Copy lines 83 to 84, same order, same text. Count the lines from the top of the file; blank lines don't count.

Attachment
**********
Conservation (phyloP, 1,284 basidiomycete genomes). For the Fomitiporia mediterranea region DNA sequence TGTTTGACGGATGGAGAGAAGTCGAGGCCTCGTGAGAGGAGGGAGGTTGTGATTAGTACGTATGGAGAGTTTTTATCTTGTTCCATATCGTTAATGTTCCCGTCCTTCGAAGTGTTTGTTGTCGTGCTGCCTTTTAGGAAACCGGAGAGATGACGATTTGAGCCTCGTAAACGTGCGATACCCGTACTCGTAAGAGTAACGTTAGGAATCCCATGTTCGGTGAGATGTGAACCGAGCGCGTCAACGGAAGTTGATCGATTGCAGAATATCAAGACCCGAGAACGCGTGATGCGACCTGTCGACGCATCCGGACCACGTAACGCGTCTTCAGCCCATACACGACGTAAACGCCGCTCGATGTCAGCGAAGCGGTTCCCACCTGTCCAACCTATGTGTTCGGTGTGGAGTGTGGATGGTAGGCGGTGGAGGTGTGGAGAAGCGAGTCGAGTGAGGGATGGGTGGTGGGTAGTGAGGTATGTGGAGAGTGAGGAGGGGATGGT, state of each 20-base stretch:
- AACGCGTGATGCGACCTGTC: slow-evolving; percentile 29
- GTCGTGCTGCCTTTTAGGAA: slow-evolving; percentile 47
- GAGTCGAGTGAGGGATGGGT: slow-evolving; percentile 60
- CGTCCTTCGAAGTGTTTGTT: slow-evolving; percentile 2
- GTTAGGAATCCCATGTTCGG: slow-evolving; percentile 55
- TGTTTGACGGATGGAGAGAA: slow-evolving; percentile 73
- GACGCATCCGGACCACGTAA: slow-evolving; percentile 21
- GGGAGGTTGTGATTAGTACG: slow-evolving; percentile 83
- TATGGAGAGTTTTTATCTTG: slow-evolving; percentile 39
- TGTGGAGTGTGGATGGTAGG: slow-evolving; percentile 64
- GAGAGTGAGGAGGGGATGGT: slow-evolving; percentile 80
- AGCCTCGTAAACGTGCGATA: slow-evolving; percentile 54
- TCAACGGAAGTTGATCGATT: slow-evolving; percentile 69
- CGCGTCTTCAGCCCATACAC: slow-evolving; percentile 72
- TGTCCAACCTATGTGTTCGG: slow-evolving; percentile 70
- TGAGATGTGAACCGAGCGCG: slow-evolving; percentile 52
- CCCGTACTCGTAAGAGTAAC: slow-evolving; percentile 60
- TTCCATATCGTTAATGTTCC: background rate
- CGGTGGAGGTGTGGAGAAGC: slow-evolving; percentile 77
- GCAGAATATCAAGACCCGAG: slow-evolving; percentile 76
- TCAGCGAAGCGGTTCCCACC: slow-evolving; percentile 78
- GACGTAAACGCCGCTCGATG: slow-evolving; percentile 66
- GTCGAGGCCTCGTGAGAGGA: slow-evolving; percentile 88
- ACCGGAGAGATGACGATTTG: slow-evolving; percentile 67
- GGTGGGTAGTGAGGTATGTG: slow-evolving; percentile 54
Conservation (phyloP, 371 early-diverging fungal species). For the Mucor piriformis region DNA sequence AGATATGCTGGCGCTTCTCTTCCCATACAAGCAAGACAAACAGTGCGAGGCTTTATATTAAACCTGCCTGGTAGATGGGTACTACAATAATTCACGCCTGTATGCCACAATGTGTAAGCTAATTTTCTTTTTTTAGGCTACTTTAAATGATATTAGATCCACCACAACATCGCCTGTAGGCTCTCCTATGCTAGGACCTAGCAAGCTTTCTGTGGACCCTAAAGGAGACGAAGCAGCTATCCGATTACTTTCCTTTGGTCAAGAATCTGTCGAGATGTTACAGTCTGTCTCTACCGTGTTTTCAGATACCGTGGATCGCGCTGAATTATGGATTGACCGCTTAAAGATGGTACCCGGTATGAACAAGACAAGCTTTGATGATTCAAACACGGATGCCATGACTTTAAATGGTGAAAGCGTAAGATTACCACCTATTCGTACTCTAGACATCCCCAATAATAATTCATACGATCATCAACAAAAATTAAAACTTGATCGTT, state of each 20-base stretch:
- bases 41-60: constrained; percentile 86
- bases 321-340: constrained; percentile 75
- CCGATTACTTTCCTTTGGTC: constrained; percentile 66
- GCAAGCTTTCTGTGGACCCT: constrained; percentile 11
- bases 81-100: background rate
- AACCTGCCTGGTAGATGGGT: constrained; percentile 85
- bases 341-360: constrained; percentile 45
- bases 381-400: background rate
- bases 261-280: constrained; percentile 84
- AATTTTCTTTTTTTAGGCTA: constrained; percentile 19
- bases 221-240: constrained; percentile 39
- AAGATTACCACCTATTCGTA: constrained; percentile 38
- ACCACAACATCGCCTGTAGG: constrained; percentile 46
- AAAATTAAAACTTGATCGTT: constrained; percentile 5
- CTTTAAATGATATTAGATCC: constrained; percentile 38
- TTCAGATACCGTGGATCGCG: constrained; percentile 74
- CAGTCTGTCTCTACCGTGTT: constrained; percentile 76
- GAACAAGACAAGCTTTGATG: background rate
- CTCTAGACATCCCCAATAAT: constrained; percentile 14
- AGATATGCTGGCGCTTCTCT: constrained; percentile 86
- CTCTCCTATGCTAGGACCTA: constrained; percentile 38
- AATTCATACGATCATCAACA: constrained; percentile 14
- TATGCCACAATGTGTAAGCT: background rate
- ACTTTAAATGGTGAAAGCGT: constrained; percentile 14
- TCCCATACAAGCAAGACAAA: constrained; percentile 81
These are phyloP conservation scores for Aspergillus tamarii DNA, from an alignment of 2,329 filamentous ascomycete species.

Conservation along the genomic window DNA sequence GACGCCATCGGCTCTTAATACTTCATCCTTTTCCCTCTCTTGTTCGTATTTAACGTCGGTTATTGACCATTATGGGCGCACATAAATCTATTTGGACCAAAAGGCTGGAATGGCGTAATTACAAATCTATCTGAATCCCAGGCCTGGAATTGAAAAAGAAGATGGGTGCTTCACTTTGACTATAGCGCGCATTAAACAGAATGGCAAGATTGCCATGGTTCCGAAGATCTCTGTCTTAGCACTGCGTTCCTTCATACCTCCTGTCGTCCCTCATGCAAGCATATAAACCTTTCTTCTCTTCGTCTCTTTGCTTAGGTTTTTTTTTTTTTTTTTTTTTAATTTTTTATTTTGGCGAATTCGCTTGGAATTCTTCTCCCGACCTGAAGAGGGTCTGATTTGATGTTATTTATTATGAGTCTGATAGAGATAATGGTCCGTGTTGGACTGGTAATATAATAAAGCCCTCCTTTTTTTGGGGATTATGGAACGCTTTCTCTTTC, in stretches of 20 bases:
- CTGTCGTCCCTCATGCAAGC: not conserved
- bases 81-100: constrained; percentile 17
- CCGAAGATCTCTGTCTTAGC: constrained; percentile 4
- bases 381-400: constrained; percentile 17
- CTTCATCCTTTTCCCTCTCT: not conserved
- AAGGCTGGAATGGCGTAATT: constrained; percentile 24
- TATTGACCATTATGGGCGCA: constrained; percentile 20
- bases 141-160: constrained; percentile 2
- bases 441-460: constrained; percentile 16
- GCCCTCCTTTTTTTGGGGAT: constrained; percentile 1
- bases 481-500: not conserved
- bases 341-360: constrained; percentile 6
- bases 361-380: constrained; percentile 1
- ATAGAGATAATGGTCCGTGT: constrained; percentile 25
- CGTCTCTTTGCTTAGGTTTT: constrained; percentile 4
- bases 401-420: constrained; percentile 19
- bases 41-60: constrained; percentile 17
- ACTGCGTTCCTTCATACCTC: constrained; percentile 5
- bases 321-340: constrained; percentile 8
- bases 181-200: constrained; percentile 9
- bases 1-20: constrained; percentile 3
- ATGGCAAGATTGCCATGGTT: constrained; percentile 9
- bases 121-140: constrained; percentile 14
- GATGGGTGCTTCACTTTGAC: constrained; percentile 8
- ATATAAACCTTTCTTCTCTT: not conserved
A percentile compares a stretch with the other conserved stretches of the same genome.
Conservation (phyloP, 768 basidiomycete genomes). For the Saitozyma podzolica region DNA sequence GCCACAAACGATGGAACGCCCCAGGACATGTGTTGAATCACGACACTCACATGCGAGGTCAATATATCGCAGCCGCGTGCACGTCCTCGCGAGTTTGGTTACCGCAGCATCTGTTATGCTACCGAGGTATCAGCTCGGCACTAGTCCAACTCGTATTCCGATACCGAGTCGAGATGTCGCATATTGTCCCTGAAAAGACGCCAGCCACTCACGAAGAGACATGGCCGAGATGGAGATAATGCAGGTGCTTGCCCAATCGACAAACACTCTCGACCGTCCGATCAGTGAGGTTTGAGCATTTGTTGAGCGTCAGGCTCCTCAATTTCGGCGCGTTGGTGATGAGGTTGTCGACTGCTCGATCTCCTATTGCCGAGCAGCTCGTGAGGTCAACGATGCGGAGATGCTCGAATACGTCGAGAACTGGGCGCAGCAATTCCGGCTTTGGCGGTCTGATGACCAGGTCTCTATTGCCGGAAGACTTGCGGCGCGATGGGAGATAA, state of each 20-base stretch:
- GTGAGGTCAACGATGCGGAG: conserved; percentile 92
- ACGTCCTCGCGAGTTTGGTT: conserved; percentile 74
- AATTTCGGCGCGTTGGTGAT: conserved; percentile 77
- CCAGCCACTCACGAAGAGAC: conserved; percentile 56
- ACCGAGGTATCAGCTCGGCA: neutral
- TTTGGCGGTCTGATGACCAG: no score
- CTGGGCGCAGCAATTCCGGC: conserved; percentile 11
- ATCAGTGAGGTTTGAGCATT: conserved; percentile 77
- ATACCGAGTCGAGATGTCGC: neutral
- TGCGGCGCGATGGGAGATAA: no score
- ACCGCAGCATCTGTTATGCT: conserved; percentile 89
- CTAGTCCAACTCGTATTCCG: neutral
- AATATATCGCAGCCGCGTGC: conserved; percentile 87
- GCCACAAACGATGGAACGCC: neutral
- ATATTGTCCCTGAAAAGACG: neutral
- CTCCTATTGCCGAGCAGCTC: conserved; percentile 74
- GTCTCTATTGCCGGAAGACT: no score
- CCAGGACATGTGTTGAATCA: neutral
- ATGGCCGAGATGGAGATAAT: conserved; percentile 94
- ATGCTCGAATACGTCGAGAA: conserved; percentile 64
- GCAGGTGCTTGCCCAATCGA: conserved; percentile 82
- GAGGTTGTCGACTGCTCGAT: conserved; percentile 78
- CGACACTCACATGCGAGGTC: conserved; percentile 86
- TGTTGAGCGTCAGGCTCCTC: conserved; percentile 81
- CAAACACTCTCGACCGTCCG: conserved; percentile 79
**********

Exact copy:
- ACGTCCTCGCGAGTTTGGTT: conserved; percentile 74
- AATTTCGGCGCGTTGGTGAT: conserved; percentile 77